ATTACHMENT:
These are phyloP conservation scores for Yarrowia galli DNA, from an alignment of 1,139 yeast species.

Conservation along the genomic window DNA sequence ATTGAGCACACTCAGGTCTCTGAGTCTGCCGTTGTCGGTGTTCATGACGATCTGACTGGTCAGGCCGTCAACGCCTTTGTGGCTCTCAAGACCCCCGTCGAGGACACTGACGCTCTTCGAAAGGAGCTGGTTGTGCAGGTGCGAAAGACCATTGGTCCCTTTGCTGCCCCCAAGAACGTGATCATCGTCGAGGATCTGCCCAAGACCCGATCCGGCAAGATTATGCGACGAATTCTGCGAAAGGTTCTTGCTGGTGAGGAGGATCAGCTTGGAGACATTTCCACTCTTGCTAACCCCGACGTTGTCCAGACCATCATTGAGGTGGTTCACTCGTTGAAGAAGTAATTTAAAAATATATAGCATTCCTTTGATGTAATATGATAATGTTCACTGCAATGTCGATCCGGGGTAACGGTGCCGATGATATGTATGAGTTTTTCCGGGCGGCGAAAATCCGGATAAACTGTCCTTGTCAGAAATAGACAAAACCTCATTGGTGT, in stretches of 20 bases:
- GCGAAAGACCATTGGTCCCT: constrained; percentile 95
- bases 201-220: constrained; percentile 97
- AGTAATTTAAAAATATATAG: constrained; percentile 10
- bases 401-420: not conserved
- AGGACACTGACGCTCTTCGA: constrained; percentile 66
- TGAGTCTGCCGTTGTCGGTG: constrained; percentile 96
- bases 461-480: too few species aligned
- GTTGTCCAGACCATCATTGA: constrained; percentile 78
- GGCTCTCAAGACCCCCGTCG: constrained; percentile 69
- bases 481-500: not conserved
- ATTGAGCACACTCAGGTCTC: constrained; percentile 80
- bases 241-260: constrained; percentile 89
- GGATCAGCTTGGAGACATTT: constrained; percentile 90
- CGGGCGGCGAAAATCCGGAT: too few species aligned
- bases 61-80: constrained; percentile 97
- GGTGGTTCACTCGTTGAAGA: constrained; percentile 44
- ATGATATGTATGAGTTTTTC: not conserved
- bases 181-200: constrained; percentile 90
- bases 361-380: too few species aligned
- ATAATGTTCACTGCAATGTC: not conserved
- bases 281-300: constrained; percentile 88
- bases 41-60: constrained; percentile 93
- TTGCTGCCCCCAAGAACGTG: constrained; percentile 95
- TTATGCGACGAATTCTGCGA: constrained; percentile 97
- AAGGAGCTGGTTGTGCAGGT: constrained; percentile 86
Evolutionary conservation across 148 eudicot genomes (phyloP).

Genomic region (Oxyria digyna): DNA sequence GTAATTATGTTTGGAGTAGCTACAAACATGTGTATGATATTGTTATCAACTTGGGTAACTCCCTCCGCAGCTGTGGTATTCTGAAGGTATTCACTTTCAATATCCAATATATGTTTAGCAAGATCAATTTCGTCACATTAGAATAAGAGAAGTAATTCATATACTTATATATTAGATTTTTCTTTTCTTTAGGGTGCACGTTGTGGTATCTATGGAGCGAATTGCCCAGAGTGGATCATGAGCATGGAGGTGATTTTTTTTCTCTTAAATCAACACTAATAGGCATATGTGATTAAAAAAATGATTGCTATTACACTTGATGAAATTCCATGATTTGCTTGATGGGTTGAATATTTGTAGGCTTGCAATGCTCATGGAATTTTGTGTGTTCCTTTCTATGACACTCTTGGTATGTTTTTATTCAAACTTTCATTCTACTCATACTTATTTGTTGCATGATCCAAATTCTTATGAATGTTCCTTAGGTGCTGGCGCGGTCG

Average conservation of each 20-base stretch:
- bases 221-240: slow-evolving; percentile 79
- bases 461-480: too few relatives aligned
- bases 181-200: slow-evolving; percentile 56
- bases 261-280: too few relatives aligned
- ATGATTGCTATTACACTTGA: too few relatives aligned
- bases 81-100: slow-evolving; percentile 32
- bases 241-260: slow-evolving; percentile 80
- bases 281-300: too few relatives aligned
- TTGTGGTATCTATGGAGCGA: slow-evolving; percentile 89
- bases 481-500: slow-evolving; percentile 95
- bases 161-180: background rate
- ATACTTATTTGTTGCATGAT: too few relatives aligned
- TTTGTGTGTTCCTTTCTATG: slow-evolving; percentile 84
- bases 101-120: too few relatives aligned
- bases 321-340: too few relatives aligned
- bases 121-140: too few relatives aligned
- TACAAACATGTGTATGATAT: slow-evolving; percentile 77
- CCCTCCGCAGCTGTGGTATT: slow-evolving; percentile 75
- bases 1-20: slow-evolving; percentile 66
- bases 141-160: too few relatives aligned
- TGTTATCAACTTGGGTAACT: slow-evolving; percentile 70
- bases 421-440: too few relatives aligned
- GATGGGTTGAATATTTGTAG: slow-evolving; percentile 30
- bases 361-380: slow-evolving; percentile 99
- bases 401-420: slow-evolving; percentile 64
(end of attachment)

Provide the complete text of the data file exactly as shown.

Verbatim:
These are phyloP conservation scores for Yarrowia galli DNA, from an alignment of 1,139 yeast species.

Conservation along the genomic window DNA sequence ATTGAGCACACTCAGGTCTCTGAGTCTGCCGTTGTCGGTGTTCATGACGATCTGACTGGTCAGGCCGTCAACGCCTTTGTGGCTCTCAAGACCCCCGTCGAGGACACTGACGCTCTTCGAAAGGAGCTGGTTGTGCAGGTGCGAAAGACCATTGGTCCCTTTGCTGCCCCCAAGAACGTGATCATCGTCGAGGATCTGCCCAAGACCCGATCCGGCAAGATTATGCGACGAATTCTGCGAAAGGTTCTTGCTGGTGAGGAGGATCAGCTTGGAGACATTTCCACTCTTGCTAACCCCGACGTTGTCCAGACCATCATTGAGGTGGTTCACTCGTTGAAGAAGTAATTTAAAAATATATAGCATTCCTTTGATGTAATATGATAATGTTCACTGCAATGTCGATCCGGGGTAACGGTGCCGATGATATGTATGAGTTTTTCCGGGCGGCGAAAATCCGGATAAACTGTCCTTGTCAGAAATAGACAAAACCTCATTGGTGT, in stretches of 20 bases:
- GCGAAAGACCATTGGTCCCT: constrained; percentile 95
- bases 201-220: constrained; percentile 97
- AGTAATTTAAAAATATATAG: constrained; percentile 10
- bases 401-420: not conserved
- AGGACACTGACGCTCTTCGA: constrained; percentile 66
- TGAGTCTGCCGTTGTCGGTG: constrained; percentile 96
- bases 461-480: too few species aligned
- GTTGTCCAGACCATCATTGA: constrained; percentile 78
- GGCTCTCAAGACCCCCGTCG: constrained; percentile 69
- bases 481-500: not conserved
- ATTGAGCACACTCAGGTCTC: constrained; percentile 80
- bases 241-260: constrained; percentile 89
- GGATCAGCTTGGAGACATTT: constrained; percentile 90
- CGGGCGGCGAAAATCCGGAT: too few species aligned
- bases 61-80: constrained; percentile 97
- GGTGGTTCACTCGTTGAAGA: constrained; percentile 44
- ATGATATGTATGAGTTTTTC: not conserved
- bases 181-200: constrained; percentile 90
- bases 361-380: too few species aligned
- ATAATGTTCACTGCAATGTC: not conserved
- bases 281-300: constrained; percentile 88
- bases 41-60: constrained; percentile 93
- TTGCTGCCCCCAAGAACGTG: constrained; percentile 95
- TTATGCGACGAATTCTGCGA: constrained; percentile 97
- AAGGAGCTGGTTGTGCAGGT: constrained; percentile 86
Evolutionary conservation across 148 eudicot genomes (phyloP).

Genomic region (Oxyria digyna): DNA sequence GTAATTATGTTTGGAGTAGCTACAAACATGTGTATGATATTGTTATCAACTTGGGTAACTCCCTCCGCAGCTGTGGTATTCTGAAGGTATTCACTTTCAATATCCAATATATGTTTAGCAAGATCAATTTCGTCACATTAGAATAAGAGAAGTAATTCATATACTTATATATTAGATTTTTCTTTTCTTTAGGGTGCACGTTGTGGTATCTATGGAGCGAATTGCCCAGAGTGGATCATGAGCATGGAGGTGATTTTTTTTCTCTTAAATCAACACTAATAGGCATATGTGATTAAAAAAATGATTGCTATTACACTTGATGAAATTCCATGATTTGCTTGATGGGTTGAATATTTGTAGGCTTGCAATGCTCATGGAATTTTGTGTGTTCCTTTCTATGACACTCTTGGTATGTTTTTATTCAAACTTTCATTCTACTCATACTTATTTGTTGCATGATCCAAATTCTTATGAATGTTCCTTAGGTGCTGGCGCGGTCG

Average conservation of each 20-base stretch:
- bases 221-240: slow-evolving; percentile 79
- bases 461-480: too few relatives aligned
- bases 181-200: slow-evolving; percentile 56
- bases 261-280: too few relatives aligned
- ATGATTGCTATTACACTTGA: too few relatives aligned
- bases 81-100: slow-evolving; percentile 32
- bases 241-260: slow-evolving; percentile 80
- bases 281-300: too few relatives aligned
- TTGTGGTATCTATGGAGCGA: slow-evolving; percentile 89
- bases 481-500: slow-evolving; percentile 95
- bases 161-180: background rate
- ATACTTATTTGTTGCATGAT: too few relatives aligned
- TTTGTGTGTTCCTTTCTATG: slow-evolving; percentile 84
- bases 101-120: too few relatives aligned
- bases 321-340: too few relatives aligned
- bases 121-140: too few relatives aligned
- TACAAACATGTGTATGATAT: slow-evolving; percentile 77
- CCCTCCGCAGCTGTGGTATT: slow-evolving; percentile 75
- bases 1-20: slow-evolving; percentile 66
- bases 141-160: too few relatives aligned
- TGTTATCAACTTGGGTAACT: slow-evolving; percentile 70
- bases 421-440: too few relatives aligned
- GATGGGTTGAATATTTGTAG: slow-evolving; percentile 30
- bases 361-380: slow-evolving; percentile 99
- bases 401-420: slow-evolving; percentile 64